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HomeNewsLocal newsV.I. Electricity Returning, Seemingly Mostly Minor Damage As Dorian Moves Away

V.I. Electricity Returning, Seemingly Mostly Minor Damage As Dorian Moves Away

Capsized boats at St. Thomas Yacht Club after Hurricane Dorian swept through Wednesday. (Kyle Murphy photo)

Dorian, the fast-moving Category 1 hurricane, was some 45 miles to the northwest of St. Thomas by Wednesday evening, having brought hurricane force winds and as much as five inches of rain to portions of the Virgin Islands Wednesday afternoon. Dorian’s top winds have increased to 80 miles per hour as the weather system continues to intensify.

Within the U.S. Virgin Islands, winds have died down and rain lessened, as residents begin to look around and assess the damage. A curfew remains in effect until 6 a.m. Thursday.

While a hurricane warning remains in effect for the Virgin Islands, the most that residents can expect through the overnight hours are showers and thundershowers associated with the extreme outer rain bands of Dorian. Weather conditions should improve on Thursday as the hurricane moves more to the northwest, away from the local area.

The amount of damage is unclear. Sources at multiple locations in both districts reported varying degrees of power outages and flood damage to roads Wednesday evening. Although communication remained limited, so far, there are no reports of lost roofs or major damage. Amy Roberts on St. John reported conditions there were very windy from noon until 2 p.m. and then subsided.

Multiple boats were overturned or came loose from moorings and ran aground at St. Thomas Yacht Club and possibly at other marinas.

Grounded sailboat at St. Thomas Yacht Club after Hurricane Dorian moved through Wednesday. (Kyle Murphy photo)

Meanwhile, the Water and Power Authority was working to restore power. Both districts have power at the generating plants with some outages on subsidiary feeders.

On St. Croix, the Estate Richmond Power Plant remained functional throughout the day and, as a result, Feeders 3A, 4A, and 5A remained on line, providing electrical service. Feeder 9A has been restored, and crews were working to bring additional feeders on line as of 5 p.m.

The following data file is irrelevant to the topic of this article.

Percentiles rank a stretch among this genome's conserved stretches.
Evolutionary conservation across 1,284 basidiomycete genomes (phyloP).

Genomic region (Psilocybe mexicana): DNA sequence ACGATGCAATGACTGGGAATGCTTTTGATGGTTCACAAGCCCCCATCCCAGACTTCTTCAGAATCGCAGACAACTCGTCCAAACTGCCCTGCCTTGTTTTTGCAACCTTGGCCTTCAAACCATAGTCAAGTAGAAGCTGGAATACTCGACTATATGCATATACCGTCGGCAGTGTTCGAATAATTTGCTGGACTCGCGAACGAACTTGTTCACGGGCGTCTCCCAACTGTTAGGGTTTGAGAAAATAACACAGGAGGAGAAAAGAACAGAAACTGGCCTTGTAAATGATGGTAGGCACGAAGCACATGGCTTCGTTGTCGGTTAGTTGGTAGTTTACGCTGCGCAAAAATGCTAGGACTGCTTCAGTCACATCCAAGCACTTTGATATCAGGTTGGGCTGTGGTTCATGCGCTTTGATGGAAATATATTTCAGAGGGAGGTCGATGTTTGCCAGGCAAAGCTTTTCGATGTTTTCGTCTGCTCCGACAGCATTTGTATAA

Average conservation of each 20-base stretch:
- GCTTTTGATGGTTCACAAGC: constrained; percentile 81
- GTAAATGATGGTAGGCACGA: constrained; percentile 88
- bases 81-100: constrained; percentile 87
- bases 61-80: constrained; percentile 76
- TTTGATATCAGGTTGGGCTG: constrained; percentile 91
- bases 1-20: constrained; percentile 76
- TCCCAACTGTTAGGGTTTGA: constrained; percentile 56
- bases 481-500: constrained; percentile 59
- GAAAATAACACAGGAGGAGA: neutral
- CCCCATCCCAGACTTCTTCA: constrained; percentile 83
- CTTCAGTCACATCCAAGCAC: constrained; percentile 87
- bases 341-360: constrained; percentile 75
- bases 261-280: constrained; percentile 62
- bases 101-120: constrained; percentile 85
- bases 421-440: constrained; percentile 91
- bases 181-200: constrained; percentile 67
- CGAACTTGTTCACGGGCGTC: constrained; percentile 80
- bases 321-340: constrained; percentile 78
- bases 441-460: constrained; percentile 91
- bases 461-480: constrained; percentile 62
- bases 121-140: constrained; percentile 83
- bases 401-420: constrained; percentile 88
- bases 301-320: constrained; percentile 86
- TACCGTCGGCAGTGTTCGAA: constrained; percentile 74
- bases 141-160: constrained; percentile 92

As of 6 p.m. Wednesday evening, reports on the ground indicated there was no power on the east end of St. Croix, around Gallows Bay and in the central part of the island, including Estate Castle Burke. Feeder 3A, including east of Limetree Bay on Route 62, had power all day, as have other areas. Many other parts of the island had power and either did not experience outages or only experienced brief outages.

Grounded motorboat at St. Thomas Yacht Club following Hurricane Dorian’s arrival Wednesday. (Kyle Murphy photo)

Click here to see which St. Croix feeders serve what areas.

On St. Thomas, earlier in the day, WAPA reported St. Thomas Feeders 5A, 6A, 7A, 7B, 7C, 7E, 8B, 9C and 10B were down but 6B, 9B, 9E and a portion of 10B were up. Those feeders that are presently off line will not be restored until weather conditions improve and WAPA can safely deploy crews and equipment.

At 6:30 p.m., residents reported there was no power in the west end of the island, nor in Estate Contant, west of Charlotte Amalie. Residents also reported power out around Hull Bay. Shortly afterwards, WAPA stated feeders 7B and 10B were back online.

Click here to see which St. Thomas feeders serve what areas.

Heavy wind and waves at Rendezvous Bay on St. John. (Amy Hope-Roberts photo)
Calm waters after the storm at Rendezvous Bay on St. John. (Amy Hope-Roberts photo)
Landslide partially blocks a road near Rendezvous Bay on St. John. (Amy Hope-Roberts photo)
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